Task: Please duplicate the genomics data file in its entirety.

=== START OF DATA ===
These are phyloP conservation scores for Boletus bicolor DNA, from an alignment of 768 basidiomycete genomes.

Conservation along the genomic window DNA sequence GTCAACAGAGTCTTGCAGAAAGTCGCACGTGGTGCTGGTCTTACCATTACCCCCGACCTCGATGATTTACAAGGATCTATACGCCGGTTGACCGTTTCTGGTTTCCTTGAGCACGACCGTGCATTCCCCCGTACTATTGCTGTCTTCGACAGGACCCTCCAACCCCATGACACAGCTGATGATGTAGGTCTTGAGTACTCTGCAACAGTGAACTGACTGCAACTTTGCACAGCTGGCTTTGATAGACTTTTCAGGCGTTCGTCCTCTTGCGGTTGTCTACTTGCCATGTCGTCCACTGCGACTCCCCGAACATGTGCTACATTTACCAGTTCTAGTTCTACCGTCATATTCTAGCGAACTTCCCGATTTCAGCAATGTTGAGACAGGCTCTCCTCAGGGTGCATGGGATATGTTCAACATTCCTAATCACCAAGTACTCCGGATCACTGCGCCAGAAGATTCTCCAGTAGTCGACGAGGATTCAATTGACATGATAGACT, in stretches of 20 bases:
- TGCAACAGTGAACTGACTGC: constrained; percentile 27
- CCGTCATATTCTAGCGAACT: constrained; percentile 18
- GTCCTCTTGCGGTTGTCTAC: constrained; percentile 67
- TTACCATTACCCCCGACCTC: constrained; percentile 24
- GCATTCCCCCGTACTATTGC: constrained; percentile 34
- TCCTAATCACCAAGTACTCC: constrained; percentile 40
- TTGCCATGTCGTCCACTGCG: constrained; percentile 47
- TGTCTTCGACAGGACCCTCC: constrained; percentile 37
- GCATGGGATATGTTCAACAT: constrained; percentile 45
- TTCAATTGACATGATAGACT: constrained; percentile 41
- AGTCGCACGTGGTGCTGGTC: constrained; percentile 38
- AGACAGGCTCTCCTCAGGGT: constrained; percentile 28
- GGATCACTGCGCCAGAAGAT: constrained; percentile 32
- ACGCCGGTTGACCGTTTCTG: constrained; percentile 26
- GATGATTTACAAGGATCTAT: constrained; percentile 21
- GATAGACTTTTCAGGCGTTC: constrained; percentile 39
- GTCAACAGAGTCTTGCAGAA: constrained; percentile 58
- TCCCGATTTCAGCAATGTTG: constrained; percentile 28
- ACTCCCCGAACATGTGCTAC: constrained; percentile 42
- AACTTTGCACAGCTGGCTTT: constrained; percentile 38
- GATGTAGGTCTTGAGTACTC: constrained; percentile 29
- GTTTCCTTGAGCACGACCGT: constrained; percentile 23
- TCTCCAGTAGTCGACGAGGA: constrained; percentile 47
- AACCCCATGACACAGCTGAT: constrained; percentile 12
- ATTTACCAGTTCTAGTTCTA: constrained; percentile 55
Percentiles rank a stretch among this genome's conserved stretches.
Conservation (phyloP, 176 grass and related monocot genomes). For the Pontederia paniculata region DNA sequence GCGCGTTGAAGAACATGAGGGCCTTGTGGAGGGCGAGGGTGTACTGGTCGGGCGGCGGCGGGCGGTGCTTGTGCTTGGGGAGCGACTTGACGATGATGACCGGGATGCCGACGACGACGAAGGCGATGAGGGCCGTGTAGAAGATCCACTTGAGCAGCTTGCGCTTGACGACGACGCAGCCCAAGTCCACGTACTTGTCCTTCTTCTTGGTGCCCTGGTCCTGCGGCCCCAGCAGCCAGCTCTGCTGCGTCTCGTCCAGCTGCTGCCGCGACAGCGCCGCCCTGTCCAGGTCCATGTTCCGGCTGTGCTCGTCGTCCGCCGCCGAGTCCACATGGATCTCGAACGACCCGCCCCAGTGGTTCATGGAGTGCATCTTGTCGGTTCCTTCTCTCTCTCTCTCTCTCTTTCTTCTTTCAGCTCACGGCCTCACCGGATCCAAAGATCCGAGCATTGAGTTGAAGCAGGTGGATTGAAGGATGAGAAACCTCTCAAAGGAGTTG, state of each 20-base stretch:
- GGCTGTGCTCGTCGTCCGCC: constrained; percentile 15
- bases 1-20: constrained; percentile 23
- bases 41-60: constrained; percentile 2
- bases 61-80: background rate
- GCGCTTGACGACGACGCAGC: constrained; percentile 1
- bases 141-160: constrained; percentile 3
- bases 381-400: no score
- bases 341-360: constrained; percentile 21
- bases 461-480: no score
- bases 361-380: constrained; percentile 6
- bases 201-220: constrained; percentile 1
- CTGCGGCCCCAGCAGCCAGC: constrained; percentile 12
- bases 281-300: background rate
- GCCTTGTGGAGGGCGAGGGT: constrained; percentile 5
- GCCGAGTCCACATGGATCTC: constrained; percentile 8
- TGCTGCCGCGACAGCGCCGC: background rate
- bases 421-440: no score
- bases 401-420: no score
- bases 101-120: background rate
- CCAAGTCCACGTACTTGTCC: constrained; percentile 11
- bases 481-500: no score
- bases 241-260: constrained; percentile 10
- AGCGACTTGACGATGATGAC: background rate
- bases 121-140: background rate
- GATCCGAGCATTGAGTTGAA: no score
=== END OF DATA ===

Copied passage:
These are phyloP conservation scores for Boletus bicolor DNA, from an alignment of 768 basidiomycete genomes.

Conservation along the genomic window DNA sequence GTCAACAGAGTCTTGCAGAAAGTCGCACGTGGTGCTGGTCTTACCATTACCCCCGACCTCGATGATTTACAAGGATCTATACGCCGGTTGACCGTTTCTGGTTTCCTTGAGCACGACCGTGCATTCCCCCGTACTATTGCTGTCTTCGACAGGACCCTCCAACCCCATGACACAGCTGATGATGTAGGTCTTGAGTACTCTGCAACAGTGAACTGACTGCAACTTTGCACAGCTGGCTTTGATAGACTTTTCAGGCGTTCGTCCTCTTGCGGTTGTCTACTTGCCATGTCGTCCACTGCGACTCCCCGAACATGTGCTACATTTACCAGTTCTAGTTCTACCGTCATATTCTAGCGAACTTCCCGATTTCAGCAATGTTGAGACAGGCTCTCCTCAGGGTGCATGGGATATGTTCAACATTCCTAATCACCAAGTACTCCGGATCACTGCGCCAGAAGATTCTCCAGTAGTCGACGAGGATTCAATTGACATGATAGACT, in stretches of 20 bases:
- TGCAACAGTGAACTGACTGC: constrained; percentile 27
- CCGTCATATTCTAGCGAACT: constrained; percentile 18
- GTCCTCTTGCGGTTGTCTAC: constrained; percentile 67
- TTACCATTACCCCCGACCTC: constrained; percentile 24
- GCATTCCCCCGTACTATTGC: constrained; percentile 34
- TCCTAATCACCAAGTACTCC: constrained; percentile 40
- TTGCCATGTCGTCCACTGCG: constrained; percentile 47
- TGTCTTCGACAGGACCCTCC: constrained; percentile 37
- GCATGGGATATGTTCAACAT: constrained; percentile 45
- TTCAATTGACATGATAGACT: constrained; percentile 41
- AGTCGCACGTGGTGCTGGTC: constrained; percentile 38
- AGACAGGCTCTCCTCAGGGT: constrained; percentile 28
- GGATCACTGCGCCAGAAGAT: constrained; percentile 32
- ACGCCGGTTGACCGTTTCTG: constrained; percentile 26
- GATGATTTACAAGGATCTAT: constrained; percentile 21
- GATAGACTTTTCAGGCGTTC: constrained; percentile 39
- GTCAACAGAGTCTTGCAGAA: constrained; percentile 58
- TCCCGATTTCAGCAATGTTG: constrained; percentile 28
- ACTCCCCGAACATGTGCTAC: constrained; percentile 42
- AACTTTGCACAGCTGGCTTT: constrained; percentile 38
- GATGTAGGTCTTGAGTACTC: constrained; percentile 29
- GTTTCCTTGAGCACGACCGT: constrained; percentile 23
- TCTCCAGTAGTCGACGAGGA: constrained; percentile 47
- AACCCCATGACACAGCTGAT: constrained; percentile 12
- ATTTACCAGTTCTAGTTCTA: constrained; percentile 55
Percentiles rank a stretch among this genome's conserved stretches.
Conservation (phyloP, 176 grass and related monocot genomes). For the Pontederia paniculata region DNA sequence GCGCGTTGAAGAACATGAGGGCCTTGTGGAGGGCGAGGGTGTACTGGTCGGGCGGCGGCGGGCGGTGCTTGTGCTTGGGGAGCGACTTGACGATGATGACCGGGATGCCGACGACGACGAAGGCGATGAGGGCCGTGTAGAAGATCCACTTGAGCAGCTTGCGCTTGACGACGACGCAGCCCAAGTCCACGTACTTGTCCTTCTTCTTGGTGCCCTGGTCCTGCGGCCCCAGCAGCCAGCTCTGCTGCGTCTCGTCCAGCTGCTGCCGCGACAGCGCCGCCCTGTCCAGGTCCATGTTCCGGCTGTGCTCGTCGTCCGCCGCCGAGTCCACATGGATCTCGAACGACCCGCCCCAGTGGTTCATGGAGTGCATCTTGTCGGTTCCTTCTCTCTCTCTCTCTCTCTTTCTTCTTTCAGCTCACGGCCTCACCGGATCCAAAGATCCGAGCATTGAGTTGAAGCAGGTGGATTGAAGGATGAGAAACCTCTCAAAGGAGTTG, state of each 20-base stretch:
- GGCTGTGCTCGTCGTCCGCC: constrained; percentile 15
- bases 1-20: constrained; percentile 23
- bases 41-60: constrained; percentile 2
- bases 61-80: background rate
- GCGCTTGACGACGACGCAGC: constrained; percentile 1
- bases 141-160: constrained; percentile 3
- bases 381-400: no score
- bases 341-360: constrained; percentile 21
- bases 461-480: no score
- bases 361-380: constrained; percentile 6
- bases 201-220: constrained; percentile 1
- CTGCGGCCCCAGCAGCCAGC: constrained; percentile 12
- bases 281-300: background rate
- GCCTTGTGGAGGGCGAGGGT: constrained; percentile 5
- GCCGAGTCCACATGGATCTC: constrained; percentile 8
- TGCTGCCGCGACAGCGCCGC: background rate
- bases 421-440: no score
- bases 401-420: no score
- bases 101-120: background rate
- CCAAGTCCACGTACTTGTCC: constrained; percentile 11
- bases 481-500: no score
- bases 241-260: constrained; percentile 10
- AGCGACTTGACGATGATGAC: background rate
- bases 121-140: background rate
- GATCCGAGCATTGAGTTGAA: no score